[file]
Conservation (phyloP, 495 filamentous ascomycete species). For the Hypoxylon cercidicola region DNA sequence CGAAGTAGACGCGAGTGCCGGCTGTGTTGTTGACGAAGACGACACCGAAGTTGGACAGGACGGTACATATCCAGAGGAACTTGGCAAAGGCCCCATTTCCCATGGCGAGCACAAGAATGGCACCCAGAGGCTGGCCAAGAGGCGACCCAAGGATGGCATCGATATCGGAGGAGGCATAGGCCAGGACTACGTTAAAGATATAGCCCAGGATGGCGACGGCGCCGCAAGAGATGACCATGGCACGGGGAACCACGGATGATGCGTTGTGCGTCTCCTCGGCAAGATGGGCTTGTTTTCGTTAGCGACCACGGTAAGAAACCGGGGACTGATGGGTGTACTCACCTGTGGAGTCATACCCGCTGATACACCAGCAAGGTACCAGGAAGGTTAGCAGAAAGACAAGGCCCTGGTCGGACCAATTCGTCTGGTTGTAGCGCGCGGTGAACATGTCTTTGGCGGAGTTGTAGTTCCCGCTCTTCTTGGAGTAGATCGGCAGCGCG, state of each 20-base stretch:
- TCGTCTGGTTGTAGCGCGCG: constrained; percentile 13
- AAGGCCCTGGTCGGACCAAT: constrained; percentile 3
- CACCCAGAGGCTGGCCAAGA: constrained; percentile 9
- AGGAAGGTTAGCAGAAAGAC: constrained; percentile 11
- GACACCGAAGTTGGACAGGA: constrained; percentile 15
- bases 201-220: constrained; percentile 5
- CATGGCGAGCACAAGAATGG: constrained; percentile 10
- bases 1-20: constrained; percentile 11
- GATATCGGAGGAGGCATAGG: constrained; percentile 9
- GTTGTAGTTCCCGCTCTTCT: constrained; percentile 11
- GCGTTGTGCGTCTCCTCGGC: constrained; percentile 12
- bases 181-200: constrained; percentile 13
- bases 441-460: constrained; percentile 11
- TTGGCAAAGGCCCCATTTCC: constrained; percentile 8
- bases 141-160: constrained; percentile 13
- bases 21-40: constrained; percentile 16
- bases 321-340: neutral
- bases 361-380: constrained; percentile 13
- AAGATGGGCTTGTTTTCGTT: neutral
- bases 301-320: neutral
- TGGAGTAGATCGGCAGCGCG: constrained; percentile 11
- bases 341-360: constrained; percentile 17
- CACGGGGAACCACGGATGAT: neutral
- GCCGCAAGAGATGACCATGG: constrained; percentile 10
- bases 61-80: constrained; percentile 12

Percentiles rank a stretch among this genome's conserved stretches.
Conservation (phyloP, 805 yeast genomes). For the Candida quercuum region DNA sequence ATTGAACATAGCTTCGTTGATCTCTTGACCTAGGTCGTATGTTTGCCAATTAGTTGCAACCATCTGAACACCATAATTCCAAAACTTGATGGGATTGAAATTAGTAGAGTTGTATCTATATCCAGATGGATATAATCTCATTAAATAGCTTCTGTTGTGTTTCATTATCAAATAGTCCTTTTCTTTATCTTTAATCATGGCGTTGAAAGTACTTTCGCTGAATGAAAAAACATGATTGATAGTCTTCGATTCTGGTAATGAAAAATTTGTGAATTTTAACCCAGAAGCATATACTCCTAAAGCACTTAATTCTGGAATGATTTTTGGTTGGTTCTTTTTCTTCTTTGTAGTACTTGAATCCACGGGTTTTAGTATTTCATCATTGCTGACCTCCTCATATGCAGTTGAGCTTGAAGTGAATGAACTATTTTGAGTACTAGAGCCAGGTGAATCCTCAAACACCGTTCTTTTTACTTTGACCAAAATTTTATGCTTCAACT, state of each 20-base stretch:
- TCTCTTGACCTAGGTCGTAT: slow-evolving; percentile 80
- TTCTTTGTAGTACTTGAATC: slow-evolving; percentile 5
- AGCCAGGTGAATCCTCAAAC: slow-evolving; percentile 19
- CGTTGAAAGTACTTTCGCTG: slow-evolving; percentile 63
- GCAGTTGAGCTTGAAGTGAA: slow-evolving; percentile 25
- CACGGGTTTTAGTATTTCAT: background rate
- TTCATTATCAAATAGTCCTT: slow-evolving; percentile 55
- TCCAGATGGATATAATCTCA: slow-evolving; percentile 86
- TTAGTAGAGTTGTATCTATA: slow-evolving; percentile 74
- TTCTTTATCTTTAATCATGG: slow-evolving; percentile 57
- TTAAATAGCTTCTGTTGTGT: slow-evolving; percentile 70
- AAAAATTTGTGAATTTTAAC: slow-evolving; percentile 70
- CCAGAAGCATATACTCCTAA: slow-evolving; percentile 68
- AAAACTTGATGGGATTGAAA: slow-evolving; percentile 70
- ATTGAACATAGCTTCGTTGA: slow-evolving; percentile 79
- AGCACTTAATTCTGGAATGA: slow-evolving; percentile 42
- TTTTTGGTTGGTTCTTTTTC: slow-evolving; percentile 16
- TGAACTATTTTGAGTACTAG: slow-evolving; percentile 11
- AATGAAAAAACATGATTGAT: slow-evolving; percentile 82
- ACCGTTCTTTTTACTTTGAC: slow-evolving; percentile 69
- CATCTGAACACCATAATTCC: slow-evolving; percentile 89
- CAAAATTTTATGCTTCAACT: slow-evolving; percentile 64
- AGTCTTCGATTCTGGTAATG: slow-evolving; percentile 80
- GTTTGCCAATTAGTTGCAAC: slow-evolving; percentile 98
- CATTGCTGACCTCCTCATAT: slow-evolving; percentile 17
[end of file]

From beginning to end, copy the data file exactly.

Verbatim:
Conservation (phyloP, 495 filamentous ascomycete species). For the Hypoxylon cercidicola region DNA sequence CGAAGTAGACGCGAGTGCCGGCTGTGTTGTTGACGAAGACGACACCGAAGTTGGACAGGACGGTACATATCCAGAGGAACTTGGCAAAGGCCCCATTTCCCATGGCGAGCACAAGAATGGCACCCAGAGGCTGGCCAAGAGGCGACCCAAGGATGGCATCGATATCGGAGGAGGCATAGGCCAGGACTACGTTAAAGATATAGCCCAGGATGGCGACGGCGCCGCAAGAGATGACCATGGCACGGGGAACCACGGATGATGCGTTGTGCGTCTCCTCGGCAAGATGGGCTTGTTTTCGTTAGCGACCACGGTAAGAAACCGGGGACTGATGGGTGTACTCACCTGTGGAGTCATACCCGCTGATACACCAGCAAGGTACCAGGAAGGTTAGCAGAAAGACAAGGCCCTGGTCGGACCAATTCGTCTGGTTGTAGCGCGCGGTGAACATGTCTTTGGCGGAGTTGTAGTTCCCGCTCTTCTTGGAGTAGATCGGCAGCGCG, state of each 20-base stretch:
- TCGTCTGGTTGTAGCGCGCG: constrained; percentile 13
- AAGGCCCTGGTCGGACCAAT: constrained; percentile 3
- CACCCAGAGGCTGGCCAAGA: constrained; percentile 9
- AGGAAGGTTAGCAGAAAGAC: constrained; percentile 11
- GACACCGAAGTTGGACAGGA: constrained; percentile 15
- bases 201-220: constrained; percentile 5
- CATGGCGAGCACAAGAATGG: constrained; percentile 10
- bases 1-20: constrained; percentile 11
- GATATCGGAGGAGGCATAGG: constrained; percentile 9
- GTTGTAGTTCCCGCTCTTCT: constrained; percentile 11
- GCGTTGTGCGTCTCCTCGGC: constrained; percentile 12
- bases 181-200: constrained; percentile 13
- bases 441-460: constrained; percentile 11
- TTGGCAAAGGCCCCATTTCC: constrained; percentile 8
- bases 141-160: constrained; percentile 13
- bases 21-40: constrained; percentile 16
- bases 321-340: neutral
- bases 361-380: constrained; percentile 13
- AAGATGGGCTTGTTTTCGTT: neutral
- bases 301-320: neutral
- TGGAGTAGATCGGCAGCGCG: constrained; percentile 11
- bases 341-360: constrained; percentile 17
- CACGGGGAACCACGGATGAT: neutral
- GCCGCAAGAGATGACCATGG: constrained; percentile 10
- bases 61-80: constrained; percentile 12

Percentiles rank a stretch among this genome's conserved stretches.
Conservation (phyloP, 805 yeast genomes). For the Candida quercuum region DNA sequence ATTGAACATAGCTTCGTTGATCTCTTGACCTAGGTCGTATGTTTGCCAATTAGTTGCAACCATCTGAACACCATAATTCCAAAACTTGATGGGATTGAAATTAGTAGAGTTGTATCTATATCCAGATGGATATAATCTCATTAAATAGCTTCTGTTGTGTTTCATTATCAAATAGTCCTTTTCTTTATCTTTAATCATGGCGTTGAAAGTACTTTCGCTGAATGAAAAAACATGATTGATAGTCTTCGATTCTGGTAATGAAAAATTTGTGAATTTTAACCCAGAAGCATATACTCCTAAAGCACTTAATTCTGGAATGATTTTTGGTTGGTTCTTTTTCTTCTTTGTAGTACTTGAATCCACGGGTTTTAGTATTTCATCATTGCTGACCTCCTCATATGCAGTTGAGCTTGAAGTGAATGAACTATTTTGAGTACTAGAGCCAGGTGAATCCTCAAACACCGTTCTTTTTACTTTGACCAAAATTTTATGCTTCAACT, state of each 20-base stretch:
- TCTCTTGACCTAGGTCGTAT: slow-evolving; percentile 80
- TTCTTTGTAGTACTTGAATC: slow-evolving; percentile 5
- AGCCAGGTGAATCCTCAAAC: slow-evolving; percentile 19
- CGTTGAAAGTACTTTCGCTG: slow-evolving; percentile 63
- GCAGTTGAGCTTGAAGTGAA: slow-evolving; percentile 25
- CACGGGTTTTAGTATTTCAT: background rate
- TTCATTATCAAATAGTCCTT: slow-evolving; percentile 55
- TCCAGATGGATATAATCTCA: slow-evolving; percentile 86
- TTAGTAGAGTTGTATCTATA: slow-evolving; percentile 74
- TTCTTTATCTTTAATCATGG: slow-evolving; percentile 57
- TTAAATAGCTTCTGTTGTGT: slow-evolving; percentile 70
- AAAAATTTGTGAATTTTAAC: slow-evolving; percentile 70
- CCAGAAGCATATACTCCTAA: slow-evolving; percentile 68
- AAAACTTGATGGGATTGAAA: slow-evolving; percentile 70
- ATTGAACATAGCTTCGTTGA: slow-evolving; percentile 79
- AGCACTTAATTCTGGAATGA: slow-evolving; percentile 42
- TTTTTGGTTGGTTCTTTTTC: slow-evolving; percentile 16
- TGAACTATTTTGAGTACTAG: slow-evolving; percentile 11
- AATGAAAAAACATGATTGAT: slow-evolving; percentile 82
- ACCGTTCTTTTTACTTTGAC: slow-evolving; percentile 69
- CATCTGAACACCATAATTCC: slow-evolving; percentile 89
- CAAAATTTTATGCTTCAACT: slow-evolving; percentile 64
- AGTCTTCGATTCTGGTAATG: slow-evolving; percentile 80
- GTTTGCCAATTAGTTGCAAC: slow-evolving; percentile 98
- CATTGCTGACCTCCTCATAT: slow-evolving; percentile 17